Drawing of the anterior end of female T. californiensis showing the position of the vulva (v) and the esophago-intestinal junction (ei).
Both images from The British Journal of Ophthalmology, 1999


Diagnostic Tests
: A diagnosis of Thelaziasis is usually made by the clinician based on visualization of the parasite on the conjunctiva. The eggs or larvae can be seen when tears or other eye secretions are examined under a microscope.

Image from the University of Pittsburgh Medical Center http://path.upmc.edu/cases/case279.html

Management and Therapy: The treatment of human Thelazia spp. infections is relatively simple. Adult worms can be removed with fine forceps, under local anesthesia. The symptoms described above generally resolve immediately after the removal of the worms.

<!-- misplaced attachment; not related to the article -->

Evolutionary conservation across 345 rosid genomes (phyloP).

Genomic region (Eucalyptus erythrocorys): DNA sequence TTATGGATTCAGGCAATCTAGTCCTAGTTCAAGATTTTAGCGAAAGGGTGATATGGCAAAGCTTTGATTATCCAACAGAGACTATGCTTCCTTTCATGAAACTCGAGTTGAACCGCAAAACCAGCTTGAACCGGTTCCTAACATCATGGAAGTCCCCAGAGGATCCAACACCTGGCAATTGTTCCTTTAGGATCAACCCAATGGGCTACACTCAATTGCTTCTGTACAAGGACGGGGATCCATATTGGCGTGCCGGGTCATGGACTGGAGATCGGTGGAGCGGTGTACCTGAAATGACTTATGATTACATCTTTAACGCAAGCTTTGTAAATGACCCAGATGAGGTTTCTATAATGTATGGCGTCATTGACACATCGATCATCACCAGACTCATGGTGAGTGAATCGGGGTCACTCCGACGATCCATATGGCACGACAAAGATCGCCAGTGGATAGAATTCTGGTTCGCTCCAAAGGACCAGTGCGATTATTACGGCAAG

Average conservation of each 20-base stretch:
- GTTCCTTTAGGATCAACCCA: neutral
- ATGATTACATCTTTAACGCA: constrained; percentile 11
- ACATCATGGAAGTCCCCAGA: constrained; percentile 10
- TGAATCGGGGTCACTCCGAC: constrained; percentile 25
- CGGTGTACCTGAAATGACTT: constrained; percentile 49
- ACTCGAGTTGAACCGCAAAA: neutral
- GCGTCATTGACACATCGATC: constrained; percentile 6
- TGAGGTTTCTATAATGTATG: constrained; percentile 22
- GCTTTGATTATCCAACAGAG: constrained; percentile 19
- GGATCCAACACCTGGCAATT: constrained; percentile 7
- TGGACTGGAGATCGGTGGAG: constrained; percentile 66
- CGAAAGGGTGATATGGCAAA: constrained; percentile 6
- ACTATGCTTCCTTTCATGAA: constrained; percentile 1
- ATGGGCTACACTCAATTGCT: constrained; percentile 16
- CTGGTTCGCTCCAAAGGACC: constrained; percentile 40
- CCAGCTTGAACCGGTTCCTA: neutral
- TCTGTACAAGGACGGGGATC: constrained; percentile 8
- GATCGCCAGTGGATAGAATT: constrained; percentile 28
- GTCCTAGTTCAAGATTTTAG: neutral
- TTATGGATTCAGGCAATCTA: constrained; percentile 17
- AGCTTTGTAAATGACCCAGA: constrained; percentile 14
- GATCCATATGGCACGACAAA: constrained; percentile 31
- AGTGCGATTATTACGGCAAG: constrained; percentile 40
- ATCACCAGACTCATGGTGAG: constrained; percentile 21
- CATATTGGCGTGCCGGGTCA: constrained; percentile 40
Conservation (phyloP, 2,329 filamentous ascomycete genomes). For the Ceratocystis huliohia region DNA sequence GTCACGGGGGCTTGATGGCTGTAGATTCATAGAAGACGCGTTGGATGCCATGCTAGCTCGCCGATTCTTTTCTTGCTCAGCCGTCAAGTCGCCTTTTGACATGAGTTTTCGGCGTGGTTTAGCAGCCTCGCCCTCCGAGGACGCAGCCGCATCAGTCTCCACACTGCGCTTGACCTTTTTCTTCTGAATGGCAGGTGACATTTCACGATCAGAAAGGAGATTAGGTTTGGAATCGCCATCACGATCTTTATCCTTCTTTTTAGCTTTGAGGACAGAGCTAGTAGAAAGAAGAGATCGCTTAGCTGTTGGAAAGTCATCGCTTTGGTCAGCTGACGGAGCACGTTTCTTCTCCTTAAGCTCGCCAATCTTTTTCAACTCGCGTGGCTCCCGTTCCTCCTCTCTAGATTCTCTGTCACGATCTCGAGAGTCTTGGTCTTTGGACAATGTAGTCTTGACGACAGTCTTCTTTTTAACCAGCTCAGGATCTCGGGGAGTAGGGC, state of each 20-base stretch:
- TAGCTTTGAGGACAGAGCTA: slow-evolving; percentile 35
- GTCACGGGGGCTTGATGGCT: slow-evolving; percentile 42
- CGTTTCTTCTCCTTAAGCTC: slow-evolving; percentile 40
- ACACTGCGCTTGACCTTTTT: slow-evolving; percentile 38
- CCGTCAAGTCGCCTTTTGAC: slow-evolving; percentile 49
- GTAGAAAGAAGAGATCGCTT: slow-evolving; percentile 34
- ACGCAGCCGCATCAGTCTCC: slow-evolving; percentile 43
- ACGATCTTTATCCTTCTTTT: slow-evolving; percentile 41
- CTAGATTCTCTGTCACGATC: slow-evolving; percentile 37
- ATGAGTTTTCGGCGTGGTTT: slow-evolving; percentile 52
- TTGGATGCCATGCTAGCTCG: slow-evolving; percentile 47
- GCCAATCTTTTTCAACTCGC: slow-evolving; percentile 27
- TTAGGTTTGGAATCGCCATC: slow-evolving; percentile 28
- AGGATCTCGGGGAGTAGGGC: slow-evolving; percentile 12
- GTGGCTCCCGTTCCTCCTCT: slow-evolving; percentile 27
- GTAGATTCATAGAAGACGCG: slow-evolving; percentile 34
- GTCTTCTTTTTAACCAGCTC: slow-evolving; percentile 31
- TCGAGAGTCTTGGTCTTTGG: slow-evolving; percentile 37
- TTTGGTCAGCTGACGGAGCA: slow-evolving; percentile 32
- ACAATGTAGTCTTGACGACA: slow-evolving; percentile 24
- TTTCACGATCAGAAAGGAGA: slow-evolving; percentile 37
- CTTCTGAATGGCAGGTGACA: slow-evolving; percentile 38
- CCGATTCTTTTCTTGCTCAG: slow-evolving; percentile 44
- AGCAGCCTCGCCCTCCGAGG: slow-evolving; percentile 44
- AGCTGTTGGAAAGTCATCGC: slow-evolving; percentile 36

Pharmacological indications include:
~Irrigation with Lugol’s iodine or 2-3% boric acid immediately after worm removal or for parasites that are in the lacrimal ducts where they cannot be removed manually.
~Levamisole, either orally or parenterally, at 5mg/kg (it is shed in secretions produced by the lacrimal glands) or 2ml injected into the conjunctival sac.
~A dose of 1mg/lb of Ivermectin given subcutaneously has been shown to cure similar infestations in Asia and Europe.


Epidemiology: Thelaziasis has been reported in Africa, Asia, Europe, and North America. Nearly 250 T. callpiaeda infestations in humans have been reported worldwide. Cases have been reported in China, Japan, Korea, India, Thailand, Russia, and Indonesia. T californiensis infestation sare much more rare in humans, and have occurred exclusively in the Western United States. The majority of cases have occurred in the Sierra Nevada Mountains of California.


Public Health and Prevention Strategies